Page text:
Interesting piece in the right wing flagship magazine Spectator. Ross Clark makes the valid point that the glacially slow roll out of COVID vaccinations in mainland Europe are forcing some major European economies to shutdown again when this is exactly what they had hoped to avoid. This is exacerbating a disturbing trend in that the European banking systems have increased their exposures in assets issued by their own governments by £ 140billion over the last twelve months to an eye-watering £ 2.1 trilllion. He also quite rightly points out that the European sovereign debt crisis which began in 2010 never really went away and was patched up by a series of less than totally effective measures. This will be very important as the EU tries to dig itself out of the COVID hole. A banking system compromised by its own sovereign dept is not going to help and will undoubtedly spell more trouble before it is all over.
This is not a new problem for the UK, or for anywhere else, come to that but the artificial support that COVID support facilities have provided arguably makes the situation worse than ever. His central point that next to zero interest rates have allowed companies to survive when they should have collapsed. He is right. But then along came COVID and all the support they needed was forthcoming and at rather good terms. A day of reckoning approaches when the life support machine is switched off. The problem for economies will be, not to throw out the baby with the bathwater. The COVID facilities have, in the UK, been distributed by commercial banks and the bad debt will come close to overwhelming them. This includes the digital start ups. I foresee a messy situation developing with politicians doing what they do best trying to blame everybody else.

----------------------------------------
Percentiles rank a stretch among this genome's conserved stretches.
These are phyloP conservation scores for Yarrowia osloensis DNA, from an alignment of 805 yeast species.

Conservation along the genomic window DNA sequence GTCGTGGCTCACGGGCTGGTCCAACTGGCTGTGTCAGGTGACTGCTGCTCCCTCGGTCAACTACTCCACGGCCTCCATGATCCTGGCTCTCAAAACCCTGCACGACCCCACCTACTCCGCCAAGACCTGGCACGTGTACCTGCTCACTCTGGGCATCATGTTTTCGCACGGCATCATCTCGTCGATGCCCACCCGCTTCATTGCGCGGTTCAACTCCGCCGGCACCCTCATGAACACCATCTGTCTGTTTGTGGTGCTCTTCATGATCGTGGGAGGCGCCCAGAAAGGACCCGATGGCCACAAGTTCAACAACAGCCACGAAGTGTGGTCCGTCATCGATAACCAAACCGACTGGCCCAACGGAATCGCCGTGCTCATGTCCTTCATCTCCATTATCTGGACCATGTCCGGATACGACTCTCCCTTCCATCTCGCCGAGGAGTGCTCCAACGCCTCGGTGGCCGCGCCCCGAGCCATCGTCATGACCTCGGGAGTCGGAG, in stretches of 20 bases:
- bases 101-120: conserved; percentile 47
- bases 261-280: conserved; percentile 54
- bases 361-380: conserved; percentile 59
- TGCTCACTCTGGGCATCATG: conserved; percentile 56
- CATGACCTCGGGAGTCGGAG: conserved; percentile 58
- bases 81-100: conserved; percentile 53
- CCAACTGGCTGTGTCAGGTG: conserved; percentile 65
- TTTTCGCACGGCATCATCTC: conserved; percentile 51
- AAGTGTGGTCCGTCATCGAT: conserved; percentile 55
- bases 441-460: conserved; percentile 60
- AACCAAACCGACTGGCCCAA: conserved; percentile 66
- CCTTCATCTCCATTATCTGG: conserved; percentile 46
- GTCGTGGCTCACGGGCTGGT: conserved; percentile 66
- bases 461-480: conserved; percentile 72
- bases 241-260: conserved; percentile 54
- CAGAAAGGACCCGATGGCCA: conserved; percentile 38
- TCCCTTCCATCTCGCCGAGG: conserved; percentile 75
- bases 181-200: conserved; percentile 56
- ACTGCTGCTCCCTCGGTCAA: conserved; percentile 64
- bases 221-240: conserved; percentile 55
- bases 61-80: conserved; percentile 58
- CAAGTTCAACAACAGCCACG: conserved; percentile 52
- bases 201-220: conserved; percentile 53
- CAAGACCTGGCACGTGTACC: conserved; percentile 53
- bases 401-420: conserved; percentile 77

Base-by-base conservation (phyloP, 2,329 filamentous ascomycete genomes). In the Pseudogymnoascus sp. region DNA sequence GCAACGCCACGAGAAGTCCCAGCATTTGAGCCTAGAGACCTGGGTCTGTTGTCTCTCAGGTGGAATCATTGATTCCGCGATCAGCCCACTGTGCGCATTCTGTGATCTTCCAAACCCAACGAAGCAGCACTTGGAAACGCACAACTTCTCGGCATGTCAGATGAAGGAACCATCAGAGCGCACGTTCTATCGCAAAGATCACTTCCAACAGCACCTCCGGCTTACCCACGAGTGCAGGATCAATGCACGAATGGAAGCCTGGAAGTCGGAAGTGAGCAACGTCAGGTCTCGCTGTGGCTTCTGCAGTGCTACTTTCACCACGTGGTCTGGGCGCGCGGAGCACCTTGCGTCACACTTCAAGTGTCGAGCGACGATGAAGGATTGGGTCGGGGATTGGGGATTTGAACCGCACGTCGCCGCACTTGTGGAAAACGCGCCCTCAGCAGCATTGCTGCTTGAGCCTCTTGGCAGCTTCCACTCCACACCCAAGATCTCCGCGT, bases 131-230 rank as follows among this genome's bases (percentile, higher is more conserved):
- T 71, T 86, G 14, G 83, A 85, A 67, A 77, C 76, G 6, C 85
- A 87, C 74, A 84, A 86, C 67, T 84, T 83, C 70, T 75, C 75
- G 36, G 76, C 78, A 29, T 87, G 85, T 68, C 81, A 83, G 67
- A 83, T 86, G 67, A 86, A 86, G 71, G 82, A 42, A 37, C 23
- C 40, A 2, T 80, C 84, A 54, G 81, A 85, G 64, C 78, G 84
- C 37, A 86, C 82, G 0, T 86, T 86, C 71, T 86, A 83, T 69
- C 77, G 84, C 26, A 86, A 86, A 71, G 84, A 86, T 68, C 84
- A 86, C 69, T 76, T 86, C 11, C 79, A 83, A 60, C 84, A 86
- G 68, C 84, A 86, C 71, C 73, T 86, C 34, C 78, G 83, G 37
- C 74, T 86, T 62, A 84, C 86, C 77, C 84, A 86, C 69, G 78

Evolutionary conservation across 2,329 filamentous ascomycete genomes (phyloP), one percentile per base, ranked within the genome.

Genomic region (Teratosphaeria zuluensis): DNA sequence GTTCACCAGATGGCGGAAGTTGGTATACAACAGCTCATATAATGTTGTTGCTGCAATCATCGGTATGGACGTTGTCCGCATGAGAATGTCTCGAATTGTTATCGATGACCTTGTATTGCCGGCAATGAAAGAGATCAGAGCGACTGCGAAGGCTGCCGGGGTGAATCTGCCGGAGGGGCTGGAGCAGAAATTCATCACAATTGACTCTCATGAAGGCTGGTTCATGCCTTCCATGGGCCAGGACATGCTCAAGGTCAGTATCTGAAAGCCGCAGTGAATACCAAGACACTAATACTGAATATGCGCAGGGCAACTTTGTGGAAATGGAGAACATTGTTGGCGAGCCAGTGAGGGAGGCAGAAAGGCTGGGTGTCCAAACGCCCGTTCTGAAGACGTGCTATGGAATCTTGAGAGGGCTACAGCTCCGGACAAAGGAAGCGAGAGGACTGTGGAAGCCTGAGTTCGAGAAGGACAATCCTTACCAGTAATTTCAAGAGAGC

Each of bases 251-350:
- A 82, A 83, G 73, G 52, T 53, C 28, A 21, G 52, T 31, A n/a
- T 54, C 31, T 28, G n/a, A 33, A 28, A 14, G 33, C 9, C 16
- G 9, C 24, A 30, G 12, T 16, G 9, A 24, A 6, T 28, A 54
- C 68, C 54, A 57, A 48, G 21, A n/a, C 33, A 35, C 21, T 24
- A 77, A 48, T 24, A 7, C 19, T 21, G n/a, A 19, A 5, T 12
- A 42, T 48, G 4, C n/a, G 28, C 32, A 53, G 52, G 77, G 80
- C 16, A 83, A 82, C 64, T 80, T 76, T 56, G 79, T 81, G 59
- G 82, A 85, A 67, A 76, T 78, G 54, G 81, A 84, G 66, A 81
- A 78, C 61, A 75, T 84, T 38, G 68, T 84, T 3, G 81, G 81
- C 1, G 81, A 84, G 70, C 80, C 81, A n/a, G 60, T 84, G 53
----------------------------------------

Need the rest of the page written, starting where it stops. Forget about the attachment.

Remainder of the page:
Undoubtedly the biggest financial scandal to have emerged from COVID has been the Greensill debacle which has cost some of the key players dear. Although no laws appear to have been broken the entanglement of Aussie entrepreneur Lex Greensill and ex Prime Minister David Cameron just doesn’t seem Kosher. Cameron apparently lobbied for financial assistance for Greensill with the UK treasury. There are lessons to learned here. So far one of the big losers Credit Suisse has fired the Head of investment Banking and the Head of Risk and Compliance (strange title). With Greensill an apparent (euphemistic) supply chain financing house it looks increasingly likely that a lot of the loans made did not support supply chains at all but were used to fund acquisitions and other activities. KYC is meant to mean that you know what your clients are doing with your money doesn’t it. Ignorance is not an excuse and nor is being in compliance. Not understanding the risk as a banker is unforgiveable.
Howard Tolman is a well-known banker, technologist and entrepreneur in London,
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